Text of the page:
Data Monetization Definition & How to Turn Your Insurance Brokerage Data into Revenue

5 Jul 2018

Technology and Infrastructure

Market commentators are positive about the outlook for the broker industry. Company valuations are high, profitability is stable, and revenue growth is expected to increase throughout 2018. 

But that's not to say there aren’t challenges to be faced. Product commoditization leading to a drop in prices, competitive pressures and, in the UK, Brexit looms large.

In a previous article we explained the benefits of data in insurance and how it can help meet challenges across the entire business. Brokerages already collect data at every opportunity, whether it’s from website visitors, sales visits, customer service logs, premium payments, etc. But they’re not making full use of it.

The answer to that problem is to monetize the data.  

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Data monetization definition

There are differing views of what data monetization means.

Some refer to it as the process for generating new revenue streams by taking data and selling it to third parties (as an out of industry example, Monsanto has built a successful separate business by monetizing its agricultural data).

monsanto

However, we use the alternative data monetization definition as the process of using data for measurable business performance improvements.

At its heart is the need for the organization to become data-driven and make decisions based on information rather than intuition, belief, or observation.

Data Monetization for Insurance Brokerages

Data is an asset that needs to be actively managed like other organizational assets such as, knowledge, cash, or property.

Monetization is the process of turning your data asset into currency (profits) by increasing revenues or decreasing costs.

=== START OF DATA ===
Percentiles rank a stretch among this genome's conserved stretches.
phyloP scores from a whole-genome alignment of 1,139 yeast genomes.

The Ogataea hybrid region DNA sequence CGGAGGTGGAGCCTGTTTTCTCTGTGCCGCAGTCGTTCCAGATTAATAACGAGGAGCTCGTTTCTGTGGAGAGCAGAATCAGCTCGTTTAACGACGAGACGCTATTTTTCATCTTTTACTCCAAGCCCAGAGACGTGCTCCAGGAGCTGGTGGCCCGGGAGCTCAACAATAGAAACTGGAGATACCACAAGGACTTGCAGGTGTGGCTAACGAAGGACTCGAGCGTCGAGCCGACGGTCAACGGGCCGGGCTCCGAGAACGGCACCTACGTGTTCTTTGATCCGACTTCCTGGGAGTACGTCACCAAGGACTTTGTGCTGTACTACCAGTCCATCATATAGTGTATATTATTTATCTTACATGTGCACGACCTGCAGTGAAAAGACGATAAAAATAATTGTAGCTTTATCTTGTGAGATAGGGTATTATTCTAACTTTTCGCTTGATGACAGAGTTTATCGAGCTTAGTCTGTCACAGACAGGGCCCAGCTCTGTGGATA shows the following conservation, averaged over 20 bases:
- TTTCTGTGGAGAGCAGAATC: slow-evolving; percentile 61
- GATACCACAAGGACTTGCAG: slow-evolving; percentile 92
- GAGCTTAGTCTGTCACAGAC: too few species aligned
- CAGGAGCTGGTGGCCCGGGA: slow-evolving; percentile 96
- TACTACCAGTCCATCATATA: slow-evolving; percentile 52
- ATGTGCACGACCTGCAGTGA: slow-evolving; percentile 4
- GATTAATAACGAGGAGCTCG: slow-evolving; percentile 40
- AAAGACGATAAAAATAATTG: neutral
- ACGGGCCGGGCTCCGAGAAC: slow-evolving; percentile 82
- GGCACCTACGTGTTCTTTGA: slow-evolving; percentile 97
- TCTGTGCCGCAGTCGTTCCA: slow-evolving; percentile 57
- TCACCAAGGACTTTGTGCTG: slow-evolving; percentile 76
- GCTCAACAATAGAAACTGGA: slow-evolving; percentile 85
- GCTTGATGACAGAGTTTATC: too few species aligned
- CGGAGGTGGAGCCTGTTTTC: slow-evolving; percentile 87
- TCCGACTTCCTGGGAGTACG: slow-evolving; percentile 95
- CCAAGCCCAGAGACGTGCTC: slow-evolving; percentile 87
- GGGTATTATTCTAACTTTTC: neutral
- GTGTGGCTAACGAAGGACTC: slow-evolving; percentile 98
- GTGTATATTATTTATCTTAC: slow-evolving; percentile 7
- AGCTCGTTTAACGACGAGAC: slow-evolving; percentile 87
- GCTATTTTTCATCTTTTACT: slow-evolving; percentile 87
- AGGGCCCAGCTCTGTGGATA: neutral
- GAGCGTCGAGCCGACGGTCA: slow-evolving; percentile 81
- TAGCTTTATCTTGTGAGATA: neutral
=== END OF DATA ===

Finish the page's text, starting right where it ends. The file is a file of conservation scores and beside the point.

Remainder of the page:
Technology has a central role in achieving this objective, but before turning to technology matters, a monetization strategy has to be defined and the business model needs to be changed to rely on and fully exploit data.

In its simplest form, there are five steps brokers should take towards monetizing their data.

1. Set clear objectives and priorities

A McKinsey survey on the use of data and analytics found increasing revenue was the main objective of most respondents, and sales and marketing functions were the focus of their monetization activities.  

Whatever your goals are, make them real by setting clear objectives, priorities, metrics, and timelines.

Some examples of metrics you want to see improve include:

  • Increases in revenue by:
    • Business line
    • Net premium income
    • Net premiums written
    • Policyholder surplus
  • Reductions in processing time for renewals or expenses relative to premiums.

2. Collect the right data

Control what you collect. Too much and you’ll be swamped by a data tsunami and spend more time working out what to do with it instead of extracting the value. If it doesn’t support your monetization objectives, think hard about whether you need it at all.

And look beyond the obvious data sources — your business applications — for value.